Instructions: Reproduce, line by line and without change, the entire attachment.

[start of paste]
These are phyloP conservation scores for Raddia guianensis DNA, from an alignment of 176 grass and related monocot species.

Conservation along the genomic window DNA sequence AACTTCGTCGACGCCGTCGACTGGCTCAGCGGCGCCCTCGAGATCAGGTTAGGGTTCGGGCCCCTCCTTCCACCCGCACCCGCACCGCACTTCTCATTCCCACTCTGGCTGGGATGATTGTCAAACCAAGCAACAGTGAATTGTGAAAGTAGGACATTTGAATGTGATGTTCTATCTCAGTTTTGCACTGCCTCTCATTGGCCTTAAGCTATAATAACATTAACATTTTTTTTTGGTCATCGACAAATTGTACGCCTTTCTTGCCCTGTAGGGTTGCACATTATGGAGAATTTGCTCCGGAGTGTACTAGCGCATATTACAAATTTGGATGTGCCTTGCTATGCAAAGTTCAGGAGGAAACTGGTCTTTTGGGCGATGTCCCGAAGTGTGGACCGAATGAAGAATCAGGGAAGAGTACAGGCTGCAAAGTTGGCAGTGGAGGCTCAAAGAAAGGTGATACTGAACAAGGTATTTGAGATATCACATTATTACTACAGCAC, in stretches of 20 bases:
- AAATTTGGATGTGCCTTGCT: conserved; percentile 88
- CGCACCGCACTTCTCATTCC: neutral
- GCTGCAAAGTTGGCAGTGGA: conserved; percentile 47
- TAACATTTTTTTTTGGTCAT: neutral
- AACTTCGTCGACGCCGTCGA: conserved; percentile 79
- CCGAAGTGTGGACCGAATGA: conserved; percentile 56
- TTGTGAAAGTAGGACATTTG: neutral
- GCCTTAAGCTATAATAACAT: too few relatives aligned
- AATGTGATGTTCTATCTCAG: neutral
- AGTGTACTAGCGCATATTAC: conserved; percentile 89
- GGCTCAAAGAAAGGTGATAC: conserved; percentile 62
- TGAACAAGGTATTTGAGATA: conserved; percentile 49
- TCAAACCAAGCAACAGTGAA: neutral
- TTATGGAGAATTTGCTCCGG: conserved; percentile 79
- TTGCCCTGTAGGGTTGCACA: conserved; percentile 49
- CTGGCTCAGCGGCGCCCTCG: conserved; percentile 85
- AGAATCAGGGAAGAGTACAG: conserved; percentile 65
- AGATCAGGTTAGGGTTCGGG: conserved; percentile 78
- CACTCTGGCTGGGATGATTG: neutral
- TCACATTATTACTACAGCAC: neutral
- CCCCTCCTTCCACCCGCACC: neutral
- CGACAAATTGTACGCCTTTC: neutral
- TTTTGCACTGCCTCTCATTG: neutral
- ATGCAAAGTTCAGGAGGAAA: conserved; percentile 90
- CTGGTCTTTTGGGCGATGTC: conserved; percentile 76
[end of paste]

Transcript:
These are phyloP conservation scores for Raddia guianensis DNA, from an alignment of 176 grass and related monocot species.

Conservation along the genomic window DNA sequence AACTTCGTCGACGCCGTCGACTGGCTCAGCGGCGCCCTCGAGATCAGGTTAGGGTTCGGGCCCCTCCTTCCACCCGCACCCGCACCGCACTTCTCATTCCCACTCTGGCTGGGATGATTGTCAAACCAAGCAACAGTGAATTGTGAAAGTAGGACATTTGAATGTGATGTTCTATCTCAGTTTTGCACTGCCTCTCATTGGCCTTAAGCTATAATAACATTAACATTTTTTTTTGGTCATCGACAAATTGTACGCCTTTCTTGCCCTGTAGGGTTGCACATTATGGAGAATTTGCTCCGGAGTGTACTAGCGCATATTACAAATTTGGATGTGCCTTGCTATGCAAAGTTCAGGAGGAAACTGGTCTTTTGGGCGATGTCCCGAAGTGTGGACCGAATGAAGAATCAGGGAAGAGTACAGGCTGCAAAGTTGGCAGTGGAGGCTCAAAGAAAGGTGATACTGAACAAGGTATTTGAGATATCACATTATTACTACAGCAC, in stretches of 20 bases:
- AAATTTGGATGTGCCTTGCT: conserved; percentile 88
- CGCACCGCACTTCTCATTCC: neutral
- GCTGCAAAGTTGGCAGTGGA: conserved; percentile 47
- TAACATTTTTTTTTGGTCAT: neutral
- AACTTCGTCGACGCCGTCGA: conserved; percentile 79
- CCGAAGTGTGGACCGAATGA: conserved; percentile 56
- TTGTGAAAGTAGGACATTTG: neutral
- GCCTTAAGCTATAATAACAT: too few relatives aligned
- AATGTGATGTTCTATCTCAG: neutral
- AGTGTACTAGCGCATATTAC: conserved; percentile 89
- GGCTCAAAGAAAGGTGATAC: conserved; percentile 62
- TGAACAAGGTATTTGAGATA: conserved; percentile 49
- TCAAACCAAGCAACAGTGAA: neutral
- TTATGGAGAATTTGCTCCGG: conserved; percentile 79
- TTGCCCTGTAGGGTTGCACA: conserved; percentile 49
- CTGGCTCAGCGGCGCCCTCG: conserved; percentile 85
- AGAATCAGGGAAGAGTACAG: conserved; percentile 65
- AGATCAGGTTAGGGTTCGGG: conserved; percentile 78
- CACTCTGGCTGGGATGATTG: neutral
- TCACATTATTACTACAGCAC: neutral
- CCCCTCCTTCCACCCGCACC: neutral
- CGACAAATTGTACGCCTTTC: neutral
- TTTTGCACTGCCTCTCATTG: neutral
- ATGCAAAGTTCAGGAGGAAA: conserved; percentile 90
- CTGGTCTTTTGGGCGATGTC: conserved; percentile 76